Benefits of kyphoplasty

Kyphoplasty has many benefits, including short recovery time, minimal blood loss and short procedure time. Many patients are able to return to normal activities very quickly following the procedure.

Are you a candidate for kyphoplasty?

This procedure is usually recommended for those suffering from symptoms including chronic or severe pain, limited mobility, decreased lung capacity and difficulty sleeping. Kyphoplasty may benefit those with recent osteoporotic compression fractures (fractures that have occurred within 8 weeks).

Unfortunately, kyphoplasty cannot rectify previous and already-established spinal deformities, and certain types of osteoporotic fractures may not qualify for treatment.

For more information contact Franklin Pain and Wellness Center.

High-Frequency Stimulation Better for Chronic Back and Leg Pain – Franklin, MA

Joseph Coupal - Thursday, November 03, 2016

More research is showing that high-frequency spinal cord stimulation (SCS) provides “superior clinical outcomes” compared to conventional SCS stimulation for people with chronic back and leg pain.

The high-frequency stimulation is called “HF10” and offers lasting reductions in back and leg pain after other treatments have failed.

The study followed 171 people with moderate to severe back and leg pain that had tried a myriad of other treatments without success. The participants had chronic pain for an average of 14 years and were treated at 11 pain clinics in the US. The vast majority – almost 90% – had had previous back surgery, and about the same number were currently taking opioids.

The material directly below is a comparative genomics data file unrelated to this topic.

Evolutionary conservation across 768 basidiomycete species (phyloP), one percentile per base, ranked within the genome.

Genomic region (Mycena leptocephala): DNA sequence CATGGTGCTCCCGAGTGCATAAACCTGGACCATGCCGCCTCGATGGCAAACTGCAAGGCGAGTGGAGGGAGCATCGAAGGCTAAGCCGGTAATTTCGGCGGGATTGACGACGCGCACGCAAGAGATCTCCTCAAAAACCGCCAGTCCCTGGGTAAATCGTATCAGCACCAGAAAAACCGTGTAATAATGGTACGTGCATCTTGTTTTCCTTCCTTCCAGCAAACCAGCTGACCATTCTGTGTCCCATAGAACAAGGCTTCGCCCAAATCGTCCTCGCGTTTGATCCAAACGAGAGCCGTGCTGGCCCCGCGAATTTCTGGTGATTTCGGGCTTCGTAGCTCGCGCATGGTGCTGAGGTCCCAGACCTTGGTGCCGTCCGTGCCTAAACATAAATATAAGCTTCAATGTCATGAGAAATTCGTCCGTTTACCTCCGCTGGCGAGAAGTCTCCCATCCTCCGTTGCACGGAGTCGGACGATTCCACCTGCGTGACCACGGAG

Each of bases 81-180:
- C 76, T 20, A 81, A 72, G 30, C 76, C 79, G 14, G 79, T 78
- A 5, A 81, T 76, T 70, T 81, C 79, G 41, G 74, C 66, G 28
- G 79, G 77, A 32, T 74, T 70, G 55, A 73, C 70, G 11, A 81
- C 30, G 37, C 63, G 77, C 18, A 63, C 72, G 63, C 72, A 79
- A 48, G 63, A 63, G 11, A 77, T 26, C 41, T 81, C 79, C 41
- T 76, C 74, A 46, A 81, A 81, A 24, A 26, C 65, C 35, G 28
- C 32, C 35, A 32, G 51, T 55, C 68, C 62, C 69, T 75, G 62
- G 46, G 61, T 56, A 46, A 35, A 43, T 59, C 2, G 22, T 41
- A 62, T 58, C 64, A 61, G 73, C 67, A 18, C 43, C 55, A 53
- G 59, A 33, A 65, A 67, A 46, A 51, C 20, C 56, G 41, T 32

Study participants were randomly assigned to one of two groups. One group was treated with the stimulation delivered to the spinal cord at a rate of 10 kilohertz for short periods of time. The other group was treated with traditional SCS therapy, where stimulation is delivered to the spinal cord at a lower frequency and for longer periods of time.

At three months, scores for back and leg pain decreased by at least half in more than 80 percent of patients receiving HF10. Those who received conventional SCS achieved similar responses in back pain for 44 percent of patients and in leg pain for 55 percent.